For the Sony BDP-S490 Sony has kept faith with the Xross Media Bar layout for its main menu system, which operates smoothly enough but st starting to show its limitations. The menu uses two rows of intersecting icons, the horizontal row showing the categories with the corresponding options in the vertical axis.
This is fine when there are a small number of items to display, but in the case of the Sony Entertainment Network and its extensive content, the line of options is rather long, which means it takes a long time to reach certain services. Thankfully stuff like BBC iPlayer and Demand 5 are placed near the top.
That aside, it’s a slick, attractive interface. Each web service is accompanied by its logo and it even displays the name and principal actors of the disc you’re watching. There are Video, Music and Photo options, and in each case it lists all the devices containing that type of content. The setup menu initially seems more abstract than usual, but it’s comprehensive and sets up the key functions using useful step by step guides. It also skates smoothly from option to option without any hesitation.
During playback you can hit the Display button to view the video and audio formats, bitrates, chapter, elapsed time and output resolution. Another Options button brings up a sidebar menu that provides quick access to often-used functions, such as title and chapter search and Video settings. With the latter you can select from three picture presets (Standard, Brighter Room and Theatre Room) or apply black and mosquito noise reduction (three incremental settings in each case).
The remote is shorter than your average zapper, which means Sony has stripped the button count right down. It’s sensibly laid out too, with the all-important direction pad in the centre with Return in easy reach. The playback keys at the bottom and large blue keys for Home and SEN are thoughtfully placed. A great effort.
The deck’s Quickstart feature means loading times are fast – Lord of the Rings: Return of the King started playing in 25 seconds, while the trickier Terminator Salvation disc took 43 seconds.
The next platter in the tray was Silicon Optix’ HQV evaluation disc, and the BDP-S490 does a decent job with its demanding test patterns. The Film Resolution Loss test exposed its only weakness, making the vertically striped boxes strobe slightly, but not quite as violently as some decks we’ve tested. The diagonal filter (jaggies) and Video Resolution Loss tests were both handled with the utmost composure and clarity.
Moving to 2D movie playback, Return of the King on Blu-ray looks stunning. Lavish detail, vibrant yet natural colours and crisp edge resolution makes the picture effortlessly inviting, supplying the wow factor that makes Blu-ray so special. The film’s epic action is tracked without any judder issues, while noise is completely absent and dark scenes (like those set on the outskirts of Mordor) are bolstered by dense blacks and excellent contrast, which allows shadow detail to punch through.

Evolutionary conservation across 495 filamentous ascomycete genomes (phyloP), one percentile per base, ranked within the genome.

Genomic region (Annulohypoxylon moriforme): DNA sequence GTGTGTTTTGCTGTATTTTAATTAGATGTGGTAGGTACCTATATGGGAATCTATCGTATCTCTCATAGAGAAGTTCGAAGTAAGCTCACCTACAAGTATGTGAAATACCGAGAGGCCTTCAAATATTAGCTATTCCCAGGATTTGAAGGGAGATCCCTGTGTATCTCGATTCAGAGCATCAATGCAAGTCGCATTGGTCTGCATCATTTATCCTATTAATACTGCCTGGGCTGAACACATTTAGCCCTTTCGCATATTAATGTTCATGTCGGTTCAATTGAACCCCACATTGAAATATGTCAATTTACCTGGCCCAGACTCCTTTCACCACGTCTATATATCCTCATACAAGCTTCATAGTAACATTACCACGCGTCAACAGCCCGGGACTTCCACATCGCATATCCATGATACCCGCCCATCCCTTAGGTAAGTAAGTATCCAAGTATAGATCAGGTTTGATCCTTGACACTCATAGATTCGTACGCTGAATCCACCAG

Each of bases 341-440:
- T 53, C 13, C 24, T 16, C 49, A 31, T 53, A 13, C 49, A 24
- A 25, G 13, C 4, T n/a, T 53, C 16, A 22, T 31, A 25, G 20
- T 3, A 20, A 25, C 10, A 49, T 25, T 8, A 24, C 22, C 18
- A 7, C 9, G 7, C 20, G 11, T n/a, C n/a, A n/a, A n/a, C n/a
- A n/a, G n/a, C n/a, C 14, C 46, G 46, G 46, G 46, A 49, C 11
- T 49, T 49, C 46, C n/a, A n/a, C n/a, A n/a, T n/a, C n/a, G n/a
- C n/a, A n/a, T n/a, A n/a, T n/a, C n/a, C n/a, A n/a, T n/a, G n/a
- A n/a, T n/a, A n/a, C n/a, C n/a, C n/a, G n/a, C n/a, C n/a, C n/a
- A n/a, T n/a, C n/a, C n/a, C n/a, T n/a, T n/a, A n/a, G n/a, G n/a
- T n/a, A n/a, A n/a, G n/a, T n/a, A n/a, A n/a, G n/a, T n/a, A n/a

But with any high-definition source it’s the detail that really grabs you, and the BDP-S490 lets none of it slip through its grasp. The movie’s sumptuous CG images are spectacularly sharp, particularly the sweeping shots of Minas Tirith as Gandalf rides his horse towards the castle, or the part where Gollum climbs up the side of a mountain – the texture and shading on the rock face is remarkably lucid. This results in a dazzling, poised picture that seems three-dimensional even without the aid of the active shutter system.
But grab yourself some glasses and you’re in for an even bigger treat, as the deck’s 3D picture quality is superb. The 3D edition of Avatar offers up rich, entrancing images, brought to vivid life by the BDP-S490. During the ‘First Sortie’ chapter, shots of the helicopter touching down in the Pandoran rainforest boast wonderful depth, with crisply composed layers that make it look like the picture extends far into the TV screen. Colours are radiant and the razor sharp detail boosts the sense of immersion.
The quality of web-streamed video is a revelation. Videos from BBC iPlayer are sharp and solidly coloured, with only a little pixel fuzz here and there to remind you that you’re not watching a live broadcast.
Impressions of the BDP-S490’s audio talents are boosted considerably by the inclusion of SACD playback, which sounds fabulous, but the deck also makes high-bitrate MP3s and CDs sound great.
The BDP-S490 is a highly impressive Blu-ray player available at a great price, but just three things prevent it reaching top marks – the lack of built-in Wi-Fi, its refusal to play DivX and a menu system that’s starting to creak under the weight of Sony’s growing number of internet apps, making it a hassle to reach certain services.
But those things aside it gets everything right – excellent internet content, hassle-free DLNA streaming, generous socketry, an arresting design and entrancing Blu-ray pictures in 2D and 3D. As a result, it’s hard not to like the BDP-S490, but those seeking built-in Wi-Fi might be tempted to check out similarly priced rivals from LG or Samsung, or step up to the BDP-S590.